Have we ever thought about the difference between love and respect? When we say we love someone, what does that mean? When we say we respect someone, how is different from loving that person?
To this question, Imam Safi Khan of Dar-us-Salaam said,
“Love is the ability to give something, while respect is the ability to take something.”
Think about it; when you love someone, you want to give them something that will make them happy. When you respect somebody, you are willing to listen and take from what they say. For humans, it’s part of our nature that it’s easier for us to give advice than to take advice. It’s easier for us to reprimand someone than to get reprimanded ourselves. So using the same analogy, we can safely say that it’s easier to love someone than to show them respect. If we truly do respect someone, then that means that if they share their thoughts with us or gives us advice, we take the advice and try to act upon it instead of saying “It’s my way or the highway” or just listening with one ear and letting it come out of the other ear. The Prophet (salallahu alayhi wa salaam) said,
“He is not one of us who does not show tenderness to the young and who does not show respect to the elder.” (Tirmidhi).
Love and Respect Towards Parents
‘Ali ibn Abi Talib said, “The Prophet said: ‘If my Ummah bears fifteen traits, tribulation will befall it.’ Someone asked, ‘What are they, O Messenger of Allah?’ He said, ‘When any gain is shared out only among the rich, with no benefit to the poor; when a trust becomes a means of making a profit; when paying Zakat becomes a burden; when a man obeys his wife and disobeys his mother; and treats his friend kindly whilst shunning his father; when voices are raised in the mosques; when the leader of a people is the worst of them; when people treat a man with respect because they fear some evil he may do; when much wine is drunk; when men wear silk; when female singers and musical instruments become popular; when the last ones of this Ummah curse the first ones – then let them expect a red wind, or the earth to swallow them, or to be transformed into animals.’ ” [at-Tirmidhi]
From this Hadith, we can see that one of the great tribulations that will befall us is that people will start to treat their friends better than their parents. It also says that people will respect someone for wrong reasons: instead of respecting them because of their moral conduct, they will respect them out of fear of retribution. Sadly, these trials have already begun on our Ummah as we see both happening in the modern world. We, as Muslim youth, should try our best not to fall in these trials ourselves by increasing our time with our parents, so that when they see us, they feel happy and make Du’a for us. The Prophet (salallahu alahyhi wa sallam) said, “Three Duas are such in which there is no doubt of their acceptance: 1) Father’s Dua 2) Traveler’s Dua 3) Dua of the oppressed” (Tirmidhi).
I conclude with this story – there was once a boy who was especially known because of his love for his mother. One day, a group of people asked the boy, “We see that you do everything for your mother. However, we never see you eat from the same plate as your mother even though you do so many other things. Why is this so?” The boy replied, “I fear that if I eat with my mother and I take a piece that she wanted, she may get hurt as a result.” Subhanallah – stories like these should make us reflect on our relationship with our parents and we should really ask ourself if our love and respect is at a level that we are satisified with.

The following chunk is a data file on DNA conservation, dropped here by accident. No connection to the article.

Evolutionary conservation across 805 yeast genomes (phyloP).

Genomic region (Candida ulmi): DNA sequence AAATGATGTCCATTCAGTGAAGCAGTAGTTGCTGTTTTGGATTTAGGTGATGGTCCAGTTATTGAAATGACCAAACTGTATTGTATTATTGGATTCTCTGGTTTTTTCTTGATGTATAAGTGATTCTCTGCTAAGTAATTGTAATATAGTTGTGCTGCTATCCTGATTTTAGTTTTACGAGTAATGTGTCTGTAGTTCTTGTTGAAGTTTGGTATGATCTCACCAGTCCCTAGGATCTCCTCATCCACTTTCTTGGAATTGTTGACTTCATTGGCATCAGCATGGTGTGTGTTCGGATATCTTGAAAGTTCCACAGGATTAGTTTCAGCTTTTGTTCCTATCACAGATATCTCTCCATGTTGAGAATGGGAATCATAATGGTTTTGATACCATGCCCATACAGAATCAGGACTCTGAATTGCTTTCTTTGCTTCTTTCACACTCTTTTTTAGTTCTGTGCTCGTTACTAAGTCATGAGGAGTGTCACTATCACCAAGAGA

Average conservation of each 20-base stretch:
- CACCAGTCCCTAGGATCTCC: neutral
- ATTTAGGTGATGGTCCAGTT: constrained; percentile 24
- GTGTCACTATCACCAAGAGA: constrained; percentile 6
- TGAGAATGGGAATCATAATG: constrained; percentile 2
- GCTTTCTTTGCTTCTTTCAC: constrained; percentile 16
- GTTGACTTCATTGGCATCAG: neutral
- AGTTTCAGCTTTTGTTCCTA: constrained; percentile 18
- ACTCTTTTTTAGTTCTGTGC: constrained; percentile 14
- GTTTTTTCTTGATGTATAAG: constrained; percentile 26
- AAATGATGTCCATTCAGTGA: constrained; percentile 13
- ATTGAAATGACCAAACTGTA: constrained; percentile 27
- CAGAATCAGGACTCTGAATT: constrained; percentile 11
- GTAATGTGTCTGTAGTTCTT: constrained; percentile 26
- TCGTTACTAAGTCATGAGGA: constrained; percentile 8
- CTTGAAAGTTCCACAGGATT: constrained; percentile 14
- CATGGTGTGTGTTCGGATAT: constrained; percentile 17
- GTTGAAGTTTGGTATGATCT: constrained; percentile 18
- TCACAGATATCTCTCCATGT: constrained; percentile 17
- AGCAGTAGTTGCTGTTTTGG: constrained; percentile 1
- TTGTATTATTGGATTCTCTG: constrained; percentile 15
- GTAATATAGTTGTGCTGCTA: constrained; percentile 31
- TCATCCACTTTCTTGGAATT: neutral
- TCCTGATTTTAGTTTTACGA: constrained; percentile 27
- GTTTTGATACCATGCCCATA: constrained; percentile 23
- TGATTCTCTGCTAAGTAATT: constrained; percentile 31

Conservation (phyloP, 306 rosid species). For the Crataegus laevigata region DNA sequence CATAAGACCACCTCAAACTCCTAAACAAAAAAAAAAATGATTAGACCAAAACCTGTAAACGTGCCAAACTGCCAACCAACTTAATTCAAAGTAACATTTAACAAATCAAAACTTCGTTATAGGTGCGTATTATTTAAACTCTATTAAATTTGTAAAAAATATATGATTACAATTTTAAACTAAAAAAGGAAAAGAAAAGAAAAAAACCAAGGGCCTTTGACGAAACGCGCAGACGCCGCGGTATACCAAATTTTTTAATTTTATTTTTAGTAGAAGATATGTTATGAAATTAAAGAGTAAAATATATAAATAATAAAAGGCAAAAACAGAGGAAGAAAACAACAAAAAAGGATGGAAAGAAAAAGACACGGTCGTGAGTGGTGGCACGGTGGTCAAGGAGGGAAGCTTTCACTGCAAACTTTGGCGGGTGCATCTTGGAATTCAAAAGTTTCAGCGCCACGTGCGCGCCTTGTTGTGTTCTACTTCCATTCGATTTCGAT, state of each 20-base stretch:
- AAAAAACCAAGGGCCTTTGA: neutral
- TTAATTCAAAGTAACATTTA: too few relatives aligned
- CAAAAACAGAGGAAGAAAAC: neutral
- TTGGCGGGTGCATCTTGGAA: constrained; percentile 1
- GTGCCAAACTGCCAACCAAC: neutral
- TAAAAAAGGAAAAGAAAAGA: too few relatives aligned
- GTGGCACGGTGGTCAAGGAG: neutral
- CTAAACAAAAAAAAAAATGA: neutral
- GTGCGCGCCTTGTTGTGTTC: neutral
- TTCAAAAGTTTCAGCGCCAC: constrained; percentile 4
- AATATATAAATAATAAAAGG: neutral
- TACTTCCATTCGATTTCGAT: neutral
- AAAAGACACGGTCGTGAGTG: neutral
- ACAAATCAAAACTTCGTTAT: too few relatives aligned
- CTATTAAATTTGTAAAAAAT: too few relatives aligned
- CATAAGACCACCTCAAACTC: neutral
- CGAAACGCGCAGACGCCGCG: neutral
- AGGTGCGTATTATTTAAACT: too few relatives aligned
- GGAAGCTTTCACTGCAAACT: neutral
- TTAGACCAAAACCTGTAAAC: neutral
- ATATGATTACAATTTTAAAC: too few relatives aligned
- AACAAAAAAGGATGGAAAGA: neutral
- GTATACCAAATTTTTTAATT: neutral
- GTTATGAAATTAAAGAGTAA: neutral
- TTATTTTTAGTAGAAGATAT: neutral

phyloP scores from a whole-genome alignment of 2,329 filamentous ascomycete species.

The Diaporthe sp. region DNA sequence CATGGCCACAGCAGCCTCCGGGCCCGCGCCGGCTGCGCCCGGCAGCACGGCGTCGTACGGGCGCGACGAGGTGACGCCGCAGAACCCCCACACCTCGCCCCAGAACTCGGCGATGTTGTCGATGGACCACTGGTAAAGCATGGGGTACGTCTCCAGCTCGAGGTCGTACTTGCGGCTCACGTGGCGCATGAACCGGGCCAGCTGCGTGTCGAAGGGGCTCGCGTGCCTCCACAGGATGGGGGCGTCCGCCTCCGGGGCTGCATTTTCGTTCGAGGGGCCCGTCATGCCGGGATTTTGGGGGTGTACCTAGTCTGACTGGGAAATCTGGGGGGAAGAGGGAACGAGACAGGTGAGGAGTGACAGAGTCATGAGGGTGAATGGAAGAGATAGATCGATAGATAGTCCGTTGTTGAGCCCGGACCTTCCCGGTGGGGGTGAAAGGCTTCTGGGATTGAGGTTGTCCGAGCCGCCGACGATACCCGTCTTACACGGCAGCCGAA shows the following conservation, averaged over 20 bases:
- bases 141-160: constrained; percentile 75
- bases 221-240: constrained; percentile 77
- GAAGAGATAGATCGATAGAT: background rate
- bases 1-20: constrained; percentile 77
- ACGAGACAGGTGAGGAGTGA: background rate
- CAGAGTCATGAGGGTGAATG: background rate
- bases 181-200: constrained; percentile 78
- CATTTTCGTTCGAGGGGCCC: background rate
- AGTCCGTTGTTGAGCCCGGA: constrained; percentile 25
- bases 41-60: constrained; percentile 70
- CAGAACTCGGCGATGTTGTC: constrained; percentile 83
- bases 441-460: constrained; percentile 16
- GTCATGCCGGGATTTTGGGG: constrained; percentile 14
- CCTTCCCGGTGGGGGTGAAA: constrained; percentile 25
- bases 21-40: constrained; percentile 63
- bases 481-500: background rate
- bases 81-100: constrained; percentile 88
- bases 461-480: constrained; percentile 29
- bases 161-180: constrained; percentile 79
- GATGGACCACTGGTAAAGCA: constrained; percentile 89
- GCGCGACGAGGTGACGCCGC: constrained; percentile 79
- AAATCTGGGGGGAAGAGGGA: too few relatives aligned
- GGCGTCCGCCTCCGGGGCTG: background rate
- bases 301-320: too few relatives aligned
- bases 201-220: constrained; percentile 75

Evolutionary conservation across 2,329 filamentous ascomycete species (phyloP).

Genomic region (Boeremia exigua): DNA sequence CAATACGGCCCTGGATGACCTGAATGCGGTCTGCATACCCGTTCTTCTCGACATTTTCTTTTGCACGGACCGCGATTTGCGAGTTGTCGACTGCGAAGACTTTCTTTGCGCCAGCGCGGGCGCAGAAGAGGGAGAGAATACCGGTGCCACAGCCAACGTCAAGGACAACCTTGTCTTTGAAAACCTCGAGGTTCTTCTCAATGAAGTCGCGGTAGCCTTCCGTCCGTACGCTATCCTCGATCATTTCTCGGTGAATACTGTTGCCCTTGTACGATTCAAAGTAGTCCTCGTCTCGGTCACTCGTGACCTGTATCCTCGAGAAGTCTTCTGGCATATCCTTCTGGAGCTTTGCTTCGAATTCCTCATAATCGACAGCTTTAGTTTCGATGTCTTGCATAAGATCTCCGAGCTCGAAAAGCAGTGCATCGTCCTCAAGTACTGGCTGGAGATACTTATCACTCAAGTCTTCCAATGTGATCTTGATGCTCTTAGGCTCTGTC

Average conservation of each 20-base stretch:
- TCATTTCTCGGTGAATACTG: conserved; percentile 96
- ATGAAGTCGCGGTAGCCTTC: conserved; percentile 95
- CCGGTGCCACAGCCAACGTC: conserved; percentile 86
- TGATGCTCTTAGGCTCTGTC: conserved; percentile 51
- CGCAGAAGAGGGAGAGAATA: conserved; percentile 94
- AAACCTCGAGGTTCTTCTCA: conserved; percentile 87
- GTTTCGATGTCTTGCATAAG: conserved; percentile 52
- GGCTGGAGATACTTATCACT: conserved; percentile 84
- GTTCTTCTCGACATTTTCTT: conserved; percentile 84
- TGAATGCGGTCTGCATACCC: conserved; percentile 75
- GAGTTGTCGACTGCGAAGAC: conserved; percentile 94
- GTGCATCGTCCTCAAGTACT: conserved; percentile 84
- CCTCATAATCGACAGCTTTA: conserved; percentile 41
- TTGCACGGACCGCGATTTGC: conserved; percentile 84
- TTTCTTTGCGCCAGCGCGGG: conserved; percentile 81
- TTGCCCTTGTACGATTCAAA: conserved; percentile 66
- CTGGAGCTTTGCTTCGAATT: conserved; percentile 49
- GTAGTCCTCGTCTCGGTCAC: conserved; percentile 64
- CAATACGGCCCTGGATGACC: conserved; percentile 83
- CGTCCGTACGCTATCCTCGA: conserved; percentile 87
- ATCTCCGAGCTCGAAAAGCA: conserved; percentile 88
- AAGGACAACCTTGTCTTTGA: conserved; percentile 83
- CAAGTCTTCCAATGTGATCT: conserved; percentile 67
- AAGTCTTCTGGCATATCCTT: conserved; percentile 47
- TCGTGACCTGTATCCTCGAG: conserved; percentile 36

May Allah subhanahu wa ta’ala help us to show love to the young and to show respect to our elders. Ameen…
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Last modified: Oct. 17, 2017
About the Author: Arif Kabir
Essay on Respect
730 Words3 Pages
One of the keys to building or tearing down ego is respect. The communication of respect or the failure to communicate respect can greatly affect self esteem. Oftentimes it can take a lifetime of investment to communicate love, respect, and admiration. Self doubt and poor self-esteem can often erode the efforts of a friend or mentor to encourage and support. Oftentimes, though, building and destroying self-esteem can take place in a very short time. The ego buster and the ego booster in my life are one in the same person. Even more, the busting and boosting took place in the same conversation.
I had a close relationship with a teacher in high school. Throughout my years there, this teacher encouraged me to work hard academically. He…show more content…
I responded, “I like take-home exams.” In retrospect, I wish I had given the answer more though. The teacher had just said how valuable my opinion was in front of the entire class, and I could only must this brief phrase. In my defense, he did catch me off guard.
I remember his response equally well. Without a single word, he said, “Hmpf.” It was obvious that my answer had not been neither as insightful not as informative as he had hoped. In that one exhale of air, he expressed his frustration, annoyance, and disappointment with my unreasoned and lack-luster response.
In the space of a few seconds, the ego booster became the ego buster, and I left feeling quite small, regretting my pitiful response.
Since that time, I have thought back on that moment many times. I have wished that I had said something different. I have wished that I’d thought a little bit more about the question. I could have expounded upon the benefits of a take-home exam. I could have explained how take-home exams allow more time for detailed research and thorough response, while in-class exams are often rushed and filled with pressure. I could have argued that in-class exams are less about measuring knowledge and more an exercise in memorization. I have run through the details many times.
Perhaps it says something about me that I could be so greatly